Having a World’s Finest movie is definitely a bold move because Warner Bros. needs the spotlight back on them and start taking risks if they want to build the foundation of a franchise that could yield billions of dollars for them. In my last piece, I discussed the prospect of individual movies like the Flash, Wonder Woman and Green Lantern to establish the franchise, but that became insignificant when Christian Bale essentially rejected the notion of playing Batman again. Superman and Batman are the two most marketable characters in the DC Universe and you need the two anchors to be fully established in a shared DC Universe to make the other complementary characters work. Just imagine if Robert Downey Jr. had rejected the contract to play Iron Man in the next Avengers movies. He’s the glue that holds the team together! Batman is that character to the Justice League.

Many feel that Man of Steel was “too big” of a movie – meaning the fight scenes through buildings, Krypton, and the world engine were an absolute overkill of eye candy (and actual killing if we want to take that one literally). While it’s hard to supersede that much action in a sequel, this Batman vs Superman flick will surely deal with the emotion and weakness of Superman in order to properly adapt and scale it back down. Unlike Zod and the gang, Batman can be murdered by Superman with the flick of his pinky, and thus we can all agree that the action should be on a much smaller scale in this sequel. This is a good thing though, as the audience will get to connect with Kal El on a more personal basis, making him even more marketable.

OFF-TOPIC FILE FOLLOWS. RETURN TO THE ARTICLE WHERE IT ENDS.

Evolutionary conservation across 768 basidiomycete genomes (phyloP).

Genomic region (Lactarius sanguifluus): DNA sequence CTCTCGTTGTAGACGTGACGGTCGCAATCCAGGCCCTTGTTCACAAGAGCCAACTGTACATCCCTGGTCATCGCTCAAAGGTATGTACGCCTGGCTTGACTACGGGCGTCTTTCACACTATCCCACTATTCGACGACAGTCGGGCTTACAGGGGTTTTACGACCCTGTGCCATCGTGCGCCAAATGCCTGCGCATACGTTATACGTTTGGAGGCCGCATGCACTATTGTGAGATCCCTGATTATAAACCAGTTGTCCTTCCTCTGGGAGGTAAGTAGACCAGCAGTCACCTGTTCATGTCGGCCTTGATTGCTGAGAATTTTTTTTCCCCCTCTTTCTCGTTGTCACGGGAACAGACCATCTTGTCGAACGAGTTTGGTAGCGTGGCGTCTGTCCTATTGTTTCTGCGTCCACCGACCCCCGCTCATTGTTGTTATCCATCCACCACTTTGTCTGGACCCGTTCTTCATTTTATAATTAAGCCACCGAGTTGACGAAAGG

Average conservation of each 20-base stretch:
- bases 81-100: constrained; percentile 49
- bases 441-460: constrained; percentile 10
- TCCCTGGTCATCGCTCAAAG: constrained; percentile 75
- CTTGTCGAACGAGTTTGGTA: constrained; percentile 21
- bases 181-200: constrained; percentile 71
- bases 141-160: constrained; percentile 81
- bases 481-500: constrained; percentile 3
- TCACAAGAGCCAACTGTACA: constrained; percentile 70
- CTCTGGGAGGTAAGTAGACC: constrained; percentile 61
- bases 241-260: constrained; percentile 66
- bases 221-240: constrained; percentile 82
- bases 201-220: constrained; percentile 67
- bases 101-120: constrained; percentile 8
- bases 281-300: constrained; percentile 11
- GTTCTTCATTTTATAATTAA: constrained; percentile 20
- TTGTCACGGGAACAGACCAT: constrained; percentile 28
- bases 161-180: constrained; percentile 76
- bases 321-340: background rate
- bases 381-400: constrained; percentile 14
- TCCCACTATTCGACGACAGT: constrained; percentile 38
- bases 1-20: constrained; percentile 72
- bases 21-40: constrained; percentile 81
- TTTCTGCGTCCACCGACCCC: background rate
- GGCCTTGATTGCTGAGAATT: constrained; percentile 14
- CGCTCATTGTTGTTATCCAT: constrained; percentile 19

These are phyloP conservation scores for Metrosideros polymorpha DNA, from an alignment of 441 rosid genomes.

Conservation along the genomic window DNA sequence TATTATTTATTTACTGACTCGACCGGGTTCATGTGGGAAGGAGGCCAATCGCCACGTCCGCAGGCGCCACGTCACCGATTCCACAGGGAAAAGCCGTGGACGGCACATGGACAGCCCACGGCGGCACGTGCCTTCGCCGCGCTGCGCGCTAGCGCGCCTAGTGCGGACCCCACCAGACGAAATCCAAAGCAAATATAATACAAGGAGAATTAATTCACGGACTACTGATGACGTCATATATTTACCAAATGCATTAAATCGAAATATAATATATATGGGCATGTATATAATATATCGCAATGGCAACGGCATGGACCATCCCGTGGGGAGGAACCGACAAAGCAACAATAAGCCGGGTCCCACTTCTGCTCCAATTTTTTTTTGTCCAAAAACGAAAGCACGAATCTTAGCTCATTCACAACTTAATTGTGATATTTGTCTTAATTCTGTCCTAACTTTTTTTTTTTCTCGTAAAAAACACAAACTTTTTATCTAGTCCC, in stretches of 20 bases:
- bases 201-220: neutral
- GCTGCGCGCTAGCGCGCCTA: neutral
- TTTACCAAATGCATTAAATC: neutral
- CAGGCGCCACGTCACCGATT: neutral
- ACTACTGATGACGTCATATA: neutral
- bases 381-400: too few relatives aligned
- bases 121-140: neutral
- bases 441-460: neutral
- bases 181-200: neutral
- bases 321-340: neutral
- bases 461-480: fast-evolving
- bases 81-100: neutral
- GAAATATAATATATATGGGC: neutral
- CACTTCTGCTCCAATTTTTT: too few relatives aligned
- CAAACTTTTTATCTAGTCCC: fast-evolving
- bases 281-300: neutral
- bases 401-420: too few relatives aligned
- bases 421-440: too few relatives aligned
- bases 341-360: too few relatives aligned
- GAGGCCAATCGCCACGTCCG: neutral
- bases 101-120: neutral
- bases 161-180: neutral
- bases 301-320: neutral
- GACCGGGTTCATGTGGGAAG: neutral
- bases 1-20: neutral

But what about Batman? Will Warner Bros surely risk the foundation of a billion dollar franchise on a lesser-known celebrity? My gut tells me that Armie Hammer was virtually trying out for this role with Lone Ranger, to see if he could carry a movie with Johnny Depp as his sidekick. Boxofficemojo.com has been quantitatively reporting to us that he can’t. It is so important for WB to have a big-time celebrity play the new Dark Knight because Marvel’s Avengers has Robert Downey Jr. as the main guy – an actor we fell in love with all over again but already had admiration for a long time ago. The new Bruce Wayne will have to put a Justice League movie on his back and guide a new Batman franchise to stardom, just as RDJ did as Iron Man. Who can go head-to-head with RDJ as Iron Man? Maybe George Clooney, but sadly Joel Shumacher ruined his shot at it. I would personally go with Michael Fassbender. Recently rose to fame, already respected in the comic book genre, incredibly talented and undeniably dark in his demeanor.